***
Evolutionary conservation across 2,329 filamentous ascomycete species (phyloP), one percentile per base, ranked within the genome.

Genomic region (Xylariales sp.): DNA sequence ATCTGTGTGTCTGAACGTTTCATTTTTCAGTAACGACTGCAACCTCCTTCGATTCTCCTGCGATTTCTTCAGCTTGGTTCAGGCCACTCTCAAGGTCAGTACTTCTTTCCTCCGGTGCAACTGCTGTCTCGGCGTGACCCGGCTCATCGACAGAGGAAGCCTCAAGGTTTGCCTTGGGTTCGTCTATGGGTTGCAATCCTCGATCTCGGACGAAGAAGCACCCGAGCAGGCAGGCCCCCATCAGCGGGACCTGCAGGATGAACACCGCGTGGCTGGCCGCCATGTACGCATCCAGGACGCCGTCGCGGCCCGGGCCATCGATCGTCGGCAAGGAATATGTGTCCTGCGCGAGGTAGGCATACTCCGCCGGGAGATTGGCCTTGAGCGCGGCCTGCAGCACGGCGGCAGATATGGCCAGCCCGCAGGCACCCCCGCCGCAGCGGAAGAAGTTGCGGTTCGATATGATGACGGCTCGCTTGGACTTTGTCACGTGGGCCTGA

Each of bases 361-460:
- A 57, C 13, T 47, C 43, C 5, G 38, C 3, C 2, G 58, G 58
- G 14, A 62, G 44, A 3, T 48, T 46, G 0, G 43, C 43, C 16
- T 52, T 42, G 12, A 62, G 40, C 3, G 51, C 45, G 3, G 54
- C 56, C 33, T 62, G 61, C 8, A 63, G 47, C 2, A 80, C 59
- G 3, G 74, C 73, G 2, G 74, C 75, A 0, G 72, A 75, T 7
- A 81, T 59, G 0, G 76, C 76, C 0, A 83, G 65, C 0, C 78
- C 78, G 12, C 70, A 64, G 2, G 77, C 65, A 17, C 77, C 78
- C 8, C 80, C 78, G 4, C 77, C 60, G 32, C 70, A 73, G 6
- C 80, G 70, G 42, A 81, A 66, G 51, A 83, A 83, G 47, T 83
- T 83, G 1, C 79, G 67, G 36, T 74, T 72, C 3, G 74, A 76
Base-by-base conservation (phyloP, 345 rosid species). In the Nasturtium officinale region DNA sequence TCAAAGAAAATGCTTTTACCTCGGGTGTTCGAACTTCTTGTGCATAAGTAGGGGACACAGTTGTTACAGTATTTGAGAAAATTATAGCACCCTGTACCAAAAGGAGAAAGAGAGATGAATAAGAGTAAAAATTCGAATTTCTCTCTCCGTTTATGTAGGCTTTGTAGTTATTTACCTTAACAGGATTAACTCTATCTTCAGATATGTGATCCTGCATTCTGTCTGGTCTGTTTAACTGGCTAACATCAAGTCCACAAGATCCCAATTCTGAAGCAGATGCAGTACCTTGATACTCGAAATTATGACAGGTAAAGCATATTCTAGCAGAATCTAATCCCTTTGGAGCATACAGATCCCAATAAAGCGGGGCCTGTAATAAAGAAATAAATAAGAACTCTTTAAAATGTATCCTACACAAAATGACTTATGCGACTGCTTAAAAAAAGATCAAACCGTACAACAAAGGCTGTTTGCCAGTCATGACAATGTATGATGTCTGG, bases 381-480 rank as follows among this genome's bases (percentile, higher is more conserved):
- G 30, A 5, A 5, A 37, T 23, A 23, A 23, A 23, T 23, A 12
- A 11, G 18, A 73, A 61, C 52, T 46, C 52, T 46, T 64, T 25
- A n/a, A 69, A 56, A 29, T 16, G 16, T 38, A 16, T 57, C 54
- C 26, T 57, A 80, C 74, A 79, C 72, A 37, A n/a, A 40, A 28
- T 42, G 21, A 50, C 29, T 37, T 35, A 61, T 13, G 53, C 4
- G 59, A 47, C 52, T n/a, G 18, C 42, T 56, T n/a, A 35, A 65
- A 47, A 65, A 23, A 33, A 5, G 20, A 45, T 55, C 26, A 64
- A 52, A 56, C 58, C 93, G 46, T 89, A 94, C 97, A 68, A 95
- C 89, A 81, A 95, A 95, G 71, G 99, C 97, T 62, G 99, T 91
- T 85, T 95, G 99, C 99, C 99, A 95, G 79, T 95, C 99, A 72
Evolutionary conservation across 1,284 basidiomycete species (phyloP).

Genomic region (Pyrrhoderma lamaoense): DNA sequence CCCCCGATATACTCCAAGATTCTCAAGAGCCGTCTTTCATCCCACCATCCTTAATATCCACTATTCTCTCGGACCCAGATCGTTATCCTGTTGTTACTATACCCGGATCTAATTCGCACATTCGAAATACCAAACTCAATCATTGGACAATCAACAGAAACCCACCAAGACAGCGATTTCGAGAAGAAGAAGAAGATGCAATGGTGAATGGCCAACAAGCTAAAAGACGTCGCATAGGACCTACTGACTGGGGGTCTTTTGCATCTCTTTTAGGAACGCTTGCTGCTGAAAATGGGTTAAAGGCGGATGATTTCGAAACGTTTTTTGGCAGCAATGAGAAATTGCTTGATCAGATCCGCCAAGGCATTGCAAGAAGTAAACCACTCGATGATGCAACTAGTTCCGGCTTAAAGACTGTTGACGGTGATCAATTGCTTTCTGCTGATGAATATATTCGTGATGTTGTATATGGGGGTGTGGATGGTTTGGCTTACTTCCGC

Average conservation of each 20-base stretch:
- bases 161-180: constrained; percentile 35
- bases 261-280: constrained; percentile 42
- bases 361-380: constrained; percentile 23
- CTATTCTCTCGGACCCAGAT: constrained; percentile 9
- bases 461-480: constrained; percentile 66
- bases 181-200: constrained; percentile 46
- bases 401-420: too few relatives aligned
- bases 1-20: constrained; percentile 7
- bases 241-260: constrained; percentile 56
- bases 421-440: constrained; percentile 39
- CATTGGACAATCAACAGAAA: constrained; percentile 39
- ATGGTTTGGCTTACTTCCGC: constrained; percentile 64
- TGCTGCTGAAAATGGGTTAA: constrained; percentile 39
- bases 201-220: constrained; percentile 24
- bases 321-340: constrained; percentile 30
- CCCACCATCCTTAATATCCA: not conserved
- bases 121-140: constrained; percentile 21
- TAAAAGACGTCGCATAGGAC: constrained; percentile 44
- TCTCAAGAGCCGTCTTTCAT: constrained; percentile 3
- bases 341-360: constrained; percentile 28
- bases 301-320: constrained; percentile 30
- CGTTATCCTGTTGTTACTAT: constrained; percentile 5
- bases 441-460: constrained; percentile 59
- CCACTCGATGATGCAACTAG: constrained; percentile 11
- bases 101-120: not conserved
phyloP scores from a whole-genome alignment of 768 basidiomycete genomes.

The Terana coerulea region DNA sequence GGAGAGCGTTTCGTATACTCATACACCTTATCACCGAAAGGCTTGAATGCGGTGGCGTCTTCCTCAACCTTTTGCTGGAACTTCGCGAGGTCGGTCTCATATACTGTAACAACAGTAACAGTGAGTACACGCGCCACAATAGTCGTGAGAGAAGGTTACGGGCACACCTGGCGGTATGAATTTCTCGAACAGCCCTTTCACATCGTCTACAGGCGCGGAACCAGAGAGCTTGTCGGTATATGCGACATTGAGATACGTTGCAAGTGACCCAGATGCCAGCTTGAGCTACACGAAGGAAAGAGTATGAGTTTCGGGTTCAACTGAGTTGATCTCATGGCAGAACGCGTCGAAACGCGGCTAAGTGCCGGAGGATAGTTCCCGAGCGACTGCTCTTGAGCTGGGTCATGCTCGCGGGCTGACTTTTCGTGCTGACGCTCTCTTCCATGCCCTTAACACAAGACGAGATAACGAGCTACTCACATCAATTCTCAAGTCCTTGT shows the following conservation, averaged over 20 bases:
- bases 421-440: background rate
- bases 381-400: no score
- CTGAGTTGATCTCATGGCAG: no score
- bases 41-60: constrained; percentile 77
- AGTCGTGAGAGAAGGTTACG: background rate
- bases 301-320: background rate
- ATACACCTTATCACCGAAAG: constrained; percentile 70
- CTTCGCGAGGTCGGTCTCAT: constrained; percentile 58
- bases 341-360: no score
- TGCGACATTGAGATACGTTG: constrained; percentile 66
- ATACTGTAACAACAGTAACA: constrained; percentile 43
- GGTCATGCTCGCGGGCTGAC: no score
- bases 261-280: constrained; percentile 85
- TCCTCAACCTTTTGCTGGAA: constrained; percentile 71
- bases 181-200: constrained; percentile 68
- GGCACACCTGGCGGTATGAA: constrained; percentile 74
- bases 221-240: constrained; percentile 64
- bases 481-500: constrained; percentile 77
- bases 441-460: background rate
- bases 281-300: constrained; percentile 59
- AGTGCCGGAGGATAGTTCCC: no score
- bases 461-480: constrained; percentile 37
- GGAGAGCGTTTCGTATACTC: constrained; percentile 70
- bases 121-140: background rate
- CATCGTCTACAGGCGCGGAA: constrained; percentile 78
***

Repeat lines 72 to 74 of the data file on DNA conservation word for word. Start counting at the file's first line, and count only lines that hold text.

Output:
- bases 481-500: constrained; percentile 77
- bases 441-460: background rate
- bases 281-300: constrained; percentile 59